The Power
of the People
Next Door

The Power of the People Next Door

Across fourteen chapters that weave together memoir, social science research and the narratives of Hope Meadows residents, Neighbors portrays an intergenerational neighborhood that, by putting together "a whole bundle of problems...produced a whole bunch of solutions."  —Ted Koppel, Nightline

A vision for a compassionate America...

In this era of angry politics, fractured support systems and life-threatening pandemics, we are faced with a deep sense of disempowerment and of disconnection from all that is familiar. Neighbors is a hopeful blueprint for change, a book with four distinguishing strengths that move it beyond social science and history into the realm of what can be.

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Neighbors addresses the urgent question of how we revitalize and renew our struggling communities. While writers and thought leaders like Tom Friedman and James Fallows have begun to explore what differentiates failing communities from their thriving counterparts, there is not yet a roadmap to get from here to there, let alone one that includes people—all people—as part of the exploration.



Neighbors offers a hopeful prescription for bringing people together to address problems in housing, health care, retirement, and caregiving. Utilizing what psychologist Ann Masten calls the “ordinary magic” of family, friends and neighbors, intentional neighboring responds to social challenges by doing what government, business and social services were never designed to do—focus on caring relationships.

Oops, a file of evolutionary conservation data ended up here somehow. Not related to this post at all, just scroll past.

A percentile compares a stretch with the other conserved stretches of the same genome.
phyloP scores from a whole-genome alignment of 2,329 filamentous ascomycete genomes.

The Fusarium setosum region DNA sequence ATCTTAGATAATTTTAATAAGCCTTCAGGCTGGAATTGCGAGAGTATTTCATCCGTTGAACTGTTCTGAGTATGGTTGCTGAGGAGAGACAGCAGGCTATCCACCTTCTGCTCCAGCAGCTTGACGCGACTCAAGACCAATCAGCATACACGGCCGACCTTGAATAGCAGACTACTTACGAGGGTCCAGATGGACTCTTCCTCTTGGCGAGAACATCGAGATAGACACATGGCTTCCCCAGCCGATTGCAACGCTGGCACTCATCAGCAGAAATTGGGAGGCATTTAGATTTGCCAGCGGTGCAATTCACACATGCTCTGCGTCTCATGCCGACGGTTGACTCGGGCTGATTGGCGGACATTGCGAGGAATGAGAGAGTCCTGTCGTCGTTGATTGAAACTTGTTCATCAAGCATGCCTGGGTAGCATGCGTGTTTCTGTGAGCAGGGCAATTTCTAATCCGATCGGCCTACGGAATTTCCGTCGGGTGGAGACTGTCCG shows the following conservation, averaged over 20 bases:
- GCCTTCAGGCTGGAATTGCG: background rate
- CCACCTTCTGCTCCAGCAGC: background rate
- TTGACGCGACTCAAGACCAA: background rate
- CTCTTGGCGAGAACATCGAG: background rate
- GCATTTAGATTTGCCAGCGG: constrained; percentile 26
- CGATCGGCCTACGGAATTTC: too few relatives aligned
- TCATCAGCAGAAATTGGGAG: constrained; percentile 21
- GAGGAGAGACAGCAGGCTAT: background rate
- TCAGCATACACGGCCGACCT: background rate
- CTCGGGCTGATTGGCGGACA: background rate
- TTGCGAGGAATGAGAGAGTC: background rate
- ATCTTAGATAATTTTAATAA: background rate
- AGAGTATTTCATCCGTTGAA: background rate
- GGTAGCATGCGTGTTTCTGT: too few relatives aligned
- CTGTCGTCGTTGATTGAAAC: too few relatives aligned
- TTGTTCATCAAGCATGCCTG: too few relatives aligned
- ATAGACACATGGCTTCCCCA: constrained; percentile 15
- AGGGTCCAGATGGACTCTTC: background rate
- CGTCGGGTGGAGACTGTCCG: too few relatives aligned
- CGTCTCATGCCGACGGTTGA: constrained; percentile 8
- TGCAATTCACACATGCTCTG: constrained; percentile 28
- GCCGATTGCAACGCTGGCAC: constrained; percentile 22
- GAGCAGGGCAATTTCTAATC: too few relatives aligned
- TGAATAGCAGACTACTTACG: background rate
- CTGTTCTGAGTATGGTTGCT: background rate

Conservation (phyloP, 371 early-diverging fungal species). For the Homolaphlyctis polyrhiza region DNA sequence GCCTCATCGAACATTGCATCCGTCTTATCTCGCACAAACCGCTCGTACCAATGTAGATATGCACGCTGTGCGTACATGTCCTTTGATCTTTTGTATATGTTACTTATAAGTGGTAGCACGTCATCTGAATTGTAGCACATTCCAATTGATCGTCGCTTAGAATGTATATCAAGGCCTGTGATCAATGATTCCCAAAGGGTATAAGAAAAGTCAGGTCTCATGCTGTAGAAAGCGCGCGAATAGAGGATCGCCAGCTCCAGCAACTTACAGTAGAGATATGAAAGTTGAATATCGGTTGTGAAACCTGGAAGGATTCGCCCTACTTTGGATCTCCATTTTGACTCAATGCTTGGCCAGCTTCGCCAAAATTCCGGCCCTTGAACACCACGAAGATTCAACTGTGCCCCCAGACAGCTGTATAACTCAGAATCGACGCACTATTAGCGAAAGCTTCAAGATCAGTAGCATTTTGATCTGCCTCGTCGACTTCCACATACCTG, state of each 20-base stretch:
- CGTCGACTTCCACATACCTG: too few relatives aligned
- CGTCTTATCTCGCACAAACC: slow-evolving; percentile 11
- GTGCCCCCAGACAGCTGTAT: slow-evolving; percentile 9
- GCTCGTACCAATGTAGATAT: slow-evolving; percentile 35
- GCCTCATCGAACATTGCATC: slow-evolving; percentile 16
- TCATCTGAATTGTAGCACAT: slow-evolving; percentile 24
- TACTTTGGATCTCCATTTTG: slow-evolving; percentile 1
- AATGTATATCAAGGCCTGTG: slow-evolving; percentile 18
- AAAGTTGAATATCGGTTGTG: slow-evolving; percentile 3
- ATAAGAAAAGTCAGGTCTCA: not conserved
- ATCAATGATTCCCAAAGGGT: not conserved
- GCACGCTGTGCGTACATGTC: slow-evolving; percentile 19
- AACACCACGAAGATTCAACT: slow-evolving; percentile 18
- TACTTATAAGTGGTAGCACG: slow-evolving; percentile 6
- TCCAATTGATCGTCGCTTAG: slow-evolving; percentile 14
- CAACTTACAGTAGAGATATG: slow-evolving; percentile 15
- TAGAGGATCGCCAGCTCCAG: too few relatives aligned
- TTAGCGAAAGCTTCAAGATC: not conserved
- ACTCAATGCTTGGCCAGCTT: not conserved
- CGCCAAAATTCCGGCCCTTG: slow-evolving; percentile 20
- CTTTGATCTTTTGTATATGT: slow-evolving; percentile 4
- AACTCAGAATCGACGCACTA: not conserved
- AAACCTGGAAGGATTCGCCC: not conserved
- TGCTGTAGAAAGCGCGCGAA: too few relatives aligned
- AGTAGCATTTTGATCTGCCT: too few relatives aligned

Neighbors recounts the story of an intentional community that actually works—and how we made it work. So much more real than a utopian “pie in the sky,” it provides a vision of how we would like to live and how we can live. It speaks to readers directly, helping them to imagine how they too might lead the way in the creation of new and eminently human solutions to human problems.


Neighbors is a book built to last. Emerging from intensive research and the twenty-five-year history of a community of practice, this book’s compelling stories of individuals and lessons for creating caring communities provide a vision of the lost and perhaps squandered power of everyday people to unite us. This credible and revealing vision will make Neighbors relevant and useful for years to come.

About The

In Neighbors: The Power of the People Next Door, author Brenda Krause Eheart tells the story of Hope Meadows, the first intergenerational planned community in which seniors commit to neighboring as a way to provide support to families seeking to adopt children out of foster care. Neighbors brings to life the residents who came to call Hope home: the retired seniors who longed for purpose in their lives; the adoptive families who needed all the love and support they could get; and the children who were now surrounded by new families and grandfriends.